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There’s No Defending GOP in Foley Crisis

Even Rush Limbaugh can’t help Republicans

As often as Rush Limbaugh gets it right, he is breathtakingly wrong on the House page scandal.

Of course, Limbaugh doesn’t defend Mark Foley, the Republican congressman who resigned last week for being, shall we say, overly friendly with minor male pages. But Limbaugh’s part in turning it into another partisan war reveals what’s wrong with too many Republicans today. Limbaugh focuses on how the Foley story became so big, blaming Democrats for planting and hyping the story for their own advantage in the mid-term elections.

No dittos on this one, Rush.

Most people don’t give a damn about how the story got out. Correctly, they’re outraged that here’s another attack on children, providing yet more evidence of how our culture has become soft on improper, even destructive, behavior.

But for Rush, it appears to be just one more case of defending the castle against another onslaught from the left. In this, he’s not doing Republicans and conservatives any favors. It just gives gleeful Democrats an example of Republican “hypocrisy.” Of how Republicans keep talking about America losing its moral compass, while they’ve lost it themselves.

Democrats are making gains with it, because it is becoming increasingly true. Otherwise it wouldn’t have taken Republicans so long to admit that they messed up by not smelling the scumbag in their midst. House Speaker Dennis Hastert (R-Ill.) and some other Republican leaders want us to think that they never whiffed the scent of Foley that filled the House. If so, Hastert and the rest might have been the only insiders who didn’t.

Foley was a “leading” advocate of legislation to protect children from sexual predators, yet not a single Republican leader was aware that pages for years openly regarded him someone to steer clear of? Hastert, etc. must have been too occupied with other important issues (not many of which seemed to have been solved) to notice the stench.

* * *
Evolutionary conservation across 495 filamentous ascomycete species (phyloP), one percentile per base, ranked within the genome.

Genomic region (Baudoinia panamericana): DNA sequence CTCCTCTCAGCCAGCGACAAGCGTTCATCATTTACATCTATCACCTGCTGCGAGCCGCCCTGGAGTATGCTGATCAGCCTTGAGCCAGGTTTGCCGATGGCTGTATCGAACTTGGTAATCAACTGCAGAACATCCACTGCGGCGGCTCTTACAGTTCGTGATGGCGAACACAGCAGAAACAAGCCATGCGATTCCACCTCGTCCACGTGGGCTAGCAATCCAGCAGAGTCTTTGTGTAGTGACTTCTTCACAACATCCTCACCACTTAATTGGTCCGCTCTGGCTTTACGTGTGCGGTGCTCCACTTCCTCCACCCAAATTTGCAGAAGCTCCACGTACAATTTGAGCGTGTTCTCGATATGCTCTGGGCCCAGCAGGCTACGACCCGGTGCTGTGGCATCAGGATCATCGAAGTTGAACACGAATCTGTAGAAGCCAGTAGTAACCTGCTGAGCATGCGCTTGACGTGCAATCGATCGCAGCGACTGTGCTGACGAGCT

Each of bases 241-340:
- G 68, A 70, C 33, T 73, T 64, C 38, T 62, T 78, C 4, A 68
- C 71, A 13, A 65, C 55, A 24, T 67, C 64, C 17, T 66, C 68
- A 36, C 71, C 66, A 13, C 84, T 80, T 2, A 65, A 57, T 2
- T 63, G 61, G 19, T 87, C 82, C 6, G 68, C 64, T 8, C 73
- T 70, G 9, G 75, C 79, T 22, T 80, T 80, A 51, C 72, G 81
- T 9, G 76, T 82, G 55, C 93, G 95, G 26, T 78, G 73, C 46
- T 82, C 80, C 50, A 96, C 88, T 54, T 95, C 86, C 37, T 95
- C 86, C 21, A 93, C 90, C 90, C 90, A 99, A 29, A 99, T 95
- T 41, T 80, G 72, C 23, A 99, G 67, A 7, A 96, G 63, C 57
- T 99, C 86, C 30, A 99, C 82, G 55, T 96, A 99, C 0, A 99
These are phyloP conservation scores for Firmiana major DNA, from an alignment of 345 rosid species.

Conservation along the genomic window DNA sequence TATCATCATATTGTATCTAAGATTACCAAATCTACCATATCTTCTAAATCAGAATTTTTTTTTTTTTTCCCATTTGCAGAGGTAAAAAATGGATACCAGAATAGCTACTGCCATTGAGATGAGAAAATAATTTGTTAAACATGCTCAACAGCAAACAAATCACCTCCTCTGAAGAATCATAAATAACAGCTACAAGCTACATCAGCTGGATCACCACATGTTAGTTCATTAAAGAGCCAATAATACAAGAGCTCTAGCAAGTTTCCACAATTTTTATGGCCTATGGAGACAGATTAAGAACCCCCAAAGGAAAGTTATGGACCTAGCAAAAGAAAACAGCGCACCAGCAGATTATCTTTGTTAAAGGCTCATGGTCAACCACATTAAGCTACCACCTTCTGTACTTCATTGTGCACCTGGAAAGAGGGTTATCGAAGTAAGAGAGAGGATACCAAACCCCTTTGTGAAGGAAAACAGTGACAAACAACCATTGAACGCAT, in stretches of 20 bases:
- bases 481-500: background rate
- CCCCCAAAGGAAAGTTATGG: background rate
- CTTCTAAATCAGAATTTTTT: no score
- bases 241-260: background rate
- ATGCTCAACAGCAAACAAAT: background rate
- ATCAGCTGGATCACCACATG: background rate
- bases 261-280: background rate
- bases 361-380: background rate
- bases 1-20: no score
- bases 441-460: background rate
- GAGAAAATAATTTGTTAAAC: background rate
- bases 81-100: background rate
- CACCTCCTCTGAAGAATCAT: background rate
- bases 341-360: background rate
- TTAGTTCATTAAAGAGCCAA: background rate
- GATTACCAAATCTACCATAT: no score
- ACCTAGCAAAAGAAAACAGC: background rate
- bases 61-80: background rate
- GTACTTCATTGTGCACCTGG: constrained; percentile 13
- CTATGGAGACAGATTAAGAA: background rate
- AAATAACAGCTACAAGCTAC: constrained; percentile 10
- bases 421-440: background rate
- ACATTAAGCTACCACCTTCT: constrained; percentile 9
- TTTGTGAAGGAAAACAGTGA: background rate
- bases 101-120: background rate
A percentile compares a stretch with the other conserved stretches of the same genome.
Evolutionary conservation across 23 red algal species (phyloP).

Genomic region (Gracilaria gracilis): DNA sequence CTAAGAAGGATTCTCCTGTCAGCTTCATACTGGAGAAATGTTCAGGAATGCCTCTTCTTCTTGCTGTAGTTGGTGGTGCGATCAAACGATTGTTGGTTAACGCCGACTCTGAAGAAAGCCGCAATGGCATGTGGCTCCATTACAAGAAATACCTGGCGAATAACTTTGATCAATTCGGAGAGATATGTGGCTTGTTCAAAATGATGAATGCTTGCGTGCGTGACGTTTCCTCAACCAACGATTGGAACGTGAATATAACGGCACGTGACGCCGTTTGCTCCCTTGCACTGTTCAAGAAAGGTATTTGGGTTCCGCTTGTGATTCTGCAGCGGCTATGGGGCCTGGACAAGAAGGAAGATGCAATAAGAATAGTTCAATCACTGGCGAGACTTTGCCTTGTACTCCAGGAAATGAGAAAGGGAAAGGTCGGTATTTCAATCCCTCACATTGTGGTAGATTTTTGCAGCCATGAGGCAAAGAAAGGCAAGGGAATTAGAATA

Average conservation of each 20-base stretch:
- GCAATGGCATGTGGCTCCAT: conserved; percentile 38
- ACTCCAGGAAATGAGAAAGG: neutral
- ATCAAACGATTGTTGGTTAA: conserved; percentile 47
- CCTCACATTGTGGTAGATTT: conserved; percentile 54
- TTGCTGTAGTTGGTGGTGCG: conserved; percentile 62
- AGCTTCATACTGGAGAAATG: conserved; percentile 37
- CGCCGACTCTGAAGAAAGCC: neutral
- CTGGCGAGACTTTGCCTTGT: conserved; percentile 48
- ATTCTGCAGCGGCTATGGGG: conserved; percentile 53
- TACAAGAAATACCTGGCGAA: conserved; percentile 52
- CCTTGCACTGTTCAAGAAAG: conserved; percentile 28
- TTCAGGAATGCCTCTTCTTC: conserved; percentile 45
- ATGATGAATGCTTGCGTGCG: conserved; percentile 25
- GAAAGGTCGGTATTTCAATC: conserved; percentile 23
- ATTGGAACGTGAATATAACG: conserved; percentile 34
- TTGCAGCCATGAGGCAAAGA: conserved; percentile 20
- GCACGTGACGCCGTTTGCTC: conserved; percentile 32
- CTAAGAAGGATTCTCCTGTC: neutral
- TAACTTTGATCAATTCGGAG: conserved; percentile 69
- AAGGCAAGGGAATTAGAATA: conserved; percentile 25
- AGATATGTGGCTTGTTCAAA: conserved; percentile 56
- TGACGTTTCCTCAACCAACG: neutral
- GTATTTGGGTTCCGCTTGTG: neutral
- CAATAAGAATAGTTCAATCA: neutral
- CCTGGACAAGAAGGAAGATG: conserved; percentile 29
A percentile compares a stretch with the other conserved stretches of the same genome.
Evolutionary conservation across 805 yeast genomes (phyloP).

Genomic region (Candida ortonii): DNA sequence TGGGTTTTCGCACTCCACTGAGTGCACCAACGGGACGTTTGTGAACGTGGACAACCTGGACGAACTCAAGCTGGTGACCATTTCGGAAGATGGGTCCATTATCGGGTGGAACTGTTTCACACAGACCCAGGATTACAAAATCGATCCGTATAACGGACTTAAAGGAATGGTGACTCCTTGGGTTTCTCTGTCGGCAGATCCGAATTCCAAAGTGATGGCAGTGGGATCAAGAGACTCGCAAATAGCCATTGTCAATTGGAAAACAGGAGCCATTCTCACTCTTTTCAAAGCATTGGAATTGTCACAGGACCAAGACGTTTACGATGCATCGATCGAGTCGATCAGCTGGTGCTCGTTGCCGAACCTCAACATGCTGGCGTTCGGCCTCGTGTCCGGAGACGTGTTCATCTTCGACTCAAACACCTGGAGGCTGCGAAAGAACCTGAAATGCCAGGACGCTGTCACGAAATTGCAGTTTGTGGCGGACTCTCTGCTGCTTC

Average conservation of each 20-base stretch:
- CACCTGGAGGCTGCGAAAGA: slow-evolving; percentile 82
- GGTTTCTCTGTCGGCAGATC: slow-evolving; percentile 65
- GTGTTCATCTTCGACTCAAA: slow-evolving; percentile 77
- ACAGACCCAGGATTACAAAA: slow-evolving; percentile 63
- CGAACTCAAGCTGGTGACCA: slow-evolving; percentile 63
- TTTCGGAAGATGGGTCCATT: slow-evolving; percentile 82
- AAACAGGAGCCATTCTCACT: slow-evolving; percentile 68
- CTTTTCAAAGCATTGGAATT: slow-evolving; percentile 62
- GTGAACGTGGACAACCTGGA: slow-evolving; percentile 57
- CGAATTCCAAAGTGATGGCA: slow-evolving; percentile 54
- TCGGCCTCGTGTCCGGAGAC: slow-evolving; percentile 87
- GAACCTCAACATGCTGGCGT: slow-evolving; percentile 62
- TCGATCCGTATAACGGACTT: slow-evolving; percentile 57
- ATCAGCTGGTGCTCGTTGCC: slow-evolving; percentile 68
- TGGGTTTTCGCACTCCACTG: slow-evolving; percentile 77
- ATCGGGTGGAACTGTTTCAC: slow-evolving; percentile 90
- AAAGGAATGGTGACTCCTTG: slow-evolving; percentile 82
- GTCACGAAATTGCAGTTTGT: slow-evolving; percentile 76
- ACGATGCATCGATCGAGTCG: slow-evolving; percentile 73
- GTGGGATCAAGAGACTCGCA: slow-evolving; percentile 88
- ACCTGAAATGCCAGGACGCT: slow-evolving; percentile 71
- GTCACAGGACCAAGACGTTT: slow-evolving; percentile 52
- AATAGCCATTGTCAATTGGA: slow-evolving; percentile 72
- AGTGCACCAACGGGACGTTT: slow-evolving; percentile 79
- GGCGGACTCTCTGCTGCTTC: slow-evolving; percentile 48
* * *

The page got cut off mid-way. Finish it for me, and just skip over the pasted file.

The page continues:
Here we’ve got Hastert, telling a fawning Limbaugh on his Tuesday show that “…we’re in the same situation with parents all over America in trying to make sure our kids are safe, and we want to work to make sure all this text messages messaging stuff and computer stuff is safe, too.”

Right. Except that the analogy fails in an important respect: The Internet predators who parents are trying to keep from their kids aren’t their own family members. If one sibling is abusing another, it’s up to the parents to find out and to do something about it. Foley was no stranger, but a known risk, within the GOP family.

Rush, of course, is furious that someone leaked the Foley story for political reasons; apparently the leaker had been shopping it around the media for months, if not years. And, of course, Democratic hands aren’t clean when it comes to lechery. Of course, there’s a double standard as applied by the media when it comes to focusing on Republicans sins while downplaying Democratic sins. Of course, if Democrats were in the same spot, there’d be none of their leaders rushing to resign or take blame either.

But this is a crisis of Republican leadership, essentially of its own making. For all the Republican and conservative lecturing about the failure of a national moral compass, Hastert et al have demonstrated that principle trails well behind party advantage and pragmatism when it comes to protecting children.

Limbaugh ought to be using his formidable power to restore the party to those principles.

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Written By

Dennis Byrne is a Chicago newspaper columnist and freelance writer. He can be reached at dennis@dennisbyrne.net. To post a comment about his writing go to http://dennisbyrne.blogspot.com.

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